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Eugene Weekly : Viewpoint : 2.11.10




Misdiagnosed for Years

Sickest Lyme patients can have negative test results

By Sarah Blanton

I am a chronic Lyme patient who lived in Oregon for about 20 years. I disagree with Sarah Hendrickson, M.D., in her Viewpoint, “Lyme Disease Rare” (1/28). I have researched Lyme for over five years since my diagnosis Many medical doctors perpetuate misinformation about Lyme disease, because they are frankly misinformed. This is a tragedy, because so many new Lyme patients may spend years of valuable time and money trying to get diagnosed 

Dr. Hendrickson claims that doctors who follow the standard of care were being harassed. Most Lyme patients are too sick to harass doctors. I can tell you that many Lyme-literate M.D.s have been harassed, lost their licenses and spent millions to fight the court system for the right to treat their patients as they saw fit. Joseph Jemsek M.D, and Joseph Burascano. M.D., to name a few. A documentary on the subject called Under Our Skin gives the details .

 I was plagued by chronic health problems for years and spent $10,000.00 out of pocket going from one practitioner to another with no answers. I finally moved to Alaska and found an M.D. who recognized my symptoms put me on a short treatment plan before doing a Western Blot test through Igenex labs, and was diagnosed positive through this test. I was one of the lucky few that had a positive diagnosis via testing. 

As of yet, there is not an accurate test to diagnose Lyme, therefore some of the sickest patients may have a false negative test. The reason for this is that Lyme compromises the immune system, and since the tests are based on the presence of antibodies in the blood the sickest people quit making antibodies to fight the disease and therefore have a false negative test.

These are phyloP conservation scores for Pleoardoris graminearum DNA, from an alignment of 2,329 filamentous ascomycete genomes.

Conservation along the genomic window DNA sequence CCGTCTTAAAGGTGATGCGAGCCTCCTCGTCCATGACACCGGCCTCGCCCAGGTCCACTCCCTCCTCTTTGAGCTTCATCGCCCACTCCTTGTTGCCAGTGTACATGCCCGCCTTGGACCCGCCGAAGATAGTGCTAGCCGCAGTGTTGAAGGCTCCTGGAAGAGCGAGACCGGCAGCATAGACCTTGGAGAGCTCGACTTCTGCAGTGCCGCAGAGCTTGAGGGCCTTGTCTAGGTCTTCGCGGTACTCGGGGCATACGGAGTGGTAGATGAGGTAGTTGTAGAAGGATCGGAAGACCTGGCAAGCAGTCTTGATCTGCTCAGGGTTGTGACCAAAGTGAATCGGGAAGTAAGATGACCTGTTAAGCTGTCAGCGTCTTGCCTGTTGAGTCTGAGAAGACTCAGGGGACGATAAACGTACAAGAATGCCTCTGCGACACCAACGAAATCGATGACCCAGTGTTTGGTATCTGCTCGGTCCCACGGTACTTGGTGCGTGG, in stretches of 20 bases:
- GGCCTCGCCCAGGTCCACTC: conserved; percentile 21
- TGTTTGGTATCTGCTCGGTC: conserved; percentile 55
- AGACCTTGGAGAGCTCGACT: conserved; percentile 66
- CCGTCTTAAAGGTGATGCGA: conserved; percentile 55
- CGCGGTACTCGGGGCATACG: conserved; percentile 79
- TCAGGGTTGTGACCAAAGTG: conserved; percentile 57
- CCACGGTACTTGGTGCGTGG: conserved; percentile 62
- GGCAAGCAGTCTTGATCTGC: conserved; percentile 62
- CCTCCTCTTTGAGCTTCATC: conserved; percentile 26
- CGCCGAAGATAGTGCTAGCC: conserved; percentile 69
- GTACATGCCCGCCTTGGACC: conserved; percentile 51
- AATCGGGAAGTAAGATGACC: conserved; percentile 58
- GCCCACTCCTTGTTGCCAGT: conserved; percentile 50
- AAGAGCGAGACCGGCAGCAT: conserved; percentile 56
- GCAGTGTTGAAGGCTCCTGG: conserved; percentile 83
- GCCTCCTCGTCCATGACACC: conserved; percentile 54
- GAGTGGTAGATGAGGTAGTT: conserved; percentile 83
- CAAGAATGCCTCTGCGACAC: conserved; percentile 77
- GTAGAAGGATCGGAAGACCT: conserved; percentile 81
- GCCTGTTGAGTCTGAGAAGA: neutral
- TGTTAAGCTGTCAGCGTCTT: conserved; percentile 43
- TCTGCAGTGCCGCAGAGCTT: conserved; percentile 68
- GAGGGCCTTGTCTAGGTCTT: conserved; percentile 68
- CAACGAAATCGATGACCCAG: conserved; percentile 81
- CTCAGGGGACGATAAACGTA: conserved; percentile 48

According to statistics, the actual incidence of Lyme disease in the U.S. is 107,961. These are only the reported cases;  there could be as many as 250,000 new cases each year in the U.S. Statistics are based on those who have a positive test. Lyme is also known as the great imitator, so many people with neurological problems may get misdiagnosed with lupus, fibromyalgia, chronic fatigue, Parkinson’s, MS, Alzheimer’s, arthritis etc. Because of this fact many patients go from doctor to doctor and are misdiagnosed for years. Once Lyme disease goes into the chronic stage, it is difficult to treat and can take up to two years of antibiotic therapy at a cost of about $100,000 annually for treatment.

It is no wonder this disease is steeped in controversy. What insurance plan wants to pay this kind of money to treat patients?

 The IDSA guidelines say that Lyme is cured with a six-week course of antibiotics, and that any unresolved symptoms is called post-Lyme syndrome. What actually happens is that the Lyme spirochete senses when it is under attack and will evade the immune system and treatment by going into a cyst or the L form of the disease. This is a smart disease that is good at evading treatment Chronic Lyme patients who have been given a short course of antibiotics find that they actually get worse because the Lyme goes into its L form and when the coast is clear the Spirochetes come out and may have multiplied up to four times while in this form. 

Most doctors use the IDSA guidelines in the treatment of Lyme and these guidelines are seriously flawed. The IDSA is steeped in controversy over conflicts of interest and Connecticut Attorney General Blumenthal launched an investigation into the IDSA board. The following web link gives the whole story: http://wkly.ws/9l

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Sarah Blanton currently lives in Anchorage, Alaska.